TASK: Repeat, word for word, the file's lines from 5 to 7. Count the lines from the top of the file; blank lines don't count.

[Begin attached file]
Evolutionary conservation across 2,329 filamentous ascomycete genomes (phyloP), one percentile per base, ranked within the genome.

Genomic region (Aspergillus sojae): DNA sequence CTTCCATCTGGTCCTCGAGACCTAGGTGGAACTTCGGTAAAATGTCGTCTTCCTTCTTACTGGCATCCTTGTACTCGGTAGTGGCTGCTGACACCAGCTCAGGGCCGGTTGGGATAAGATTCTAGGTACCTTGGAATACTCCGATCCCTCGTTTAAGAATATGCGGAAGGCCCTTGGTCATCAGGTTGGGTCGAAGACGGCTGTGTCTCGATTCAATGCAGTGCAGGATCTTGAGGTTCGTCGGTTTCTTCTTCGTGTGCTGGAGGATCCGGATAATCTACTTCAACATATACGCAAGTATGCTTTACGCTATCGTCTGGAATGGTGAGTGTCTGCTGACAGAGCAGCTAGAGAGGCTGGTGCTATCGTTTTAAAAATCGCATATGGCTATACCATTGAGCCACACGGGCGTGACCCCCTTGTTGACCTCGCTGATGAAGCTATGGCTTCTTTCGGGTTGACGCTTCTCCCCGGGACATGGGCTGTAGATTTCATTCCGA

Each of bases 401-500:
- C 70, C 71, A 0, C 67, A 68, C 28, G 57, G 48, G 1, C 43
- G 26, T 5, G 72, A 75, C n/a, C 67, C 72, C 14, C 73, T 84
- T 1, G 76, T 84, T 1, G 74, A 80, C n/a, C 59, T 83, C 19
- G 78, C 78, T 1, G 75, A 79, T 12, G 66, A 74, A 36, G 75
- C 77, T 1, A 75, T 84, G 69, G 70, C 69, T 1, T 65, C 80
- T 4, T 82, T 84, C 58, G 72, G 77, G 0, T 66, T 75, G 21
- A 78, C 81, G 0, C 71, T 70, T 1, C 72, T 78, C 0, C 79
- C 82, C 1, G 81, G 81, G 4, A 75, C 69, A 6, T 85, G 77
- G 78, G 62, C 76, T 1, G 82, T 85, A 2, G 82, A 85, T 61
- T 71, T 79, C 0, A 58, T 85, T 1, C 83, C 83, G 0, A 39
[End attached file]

- G 26, T 5, G 72, A 75, C n/a, C 67, C 72, C 14, C 73, T 84
- T 1, G 76, T 84, T 1, G 74, A 80, C n/a, C 59, T 83, C 19
- G 78, C 78, T 1, G 75, A 79, T 12, G 66, A 74, A 36, G 75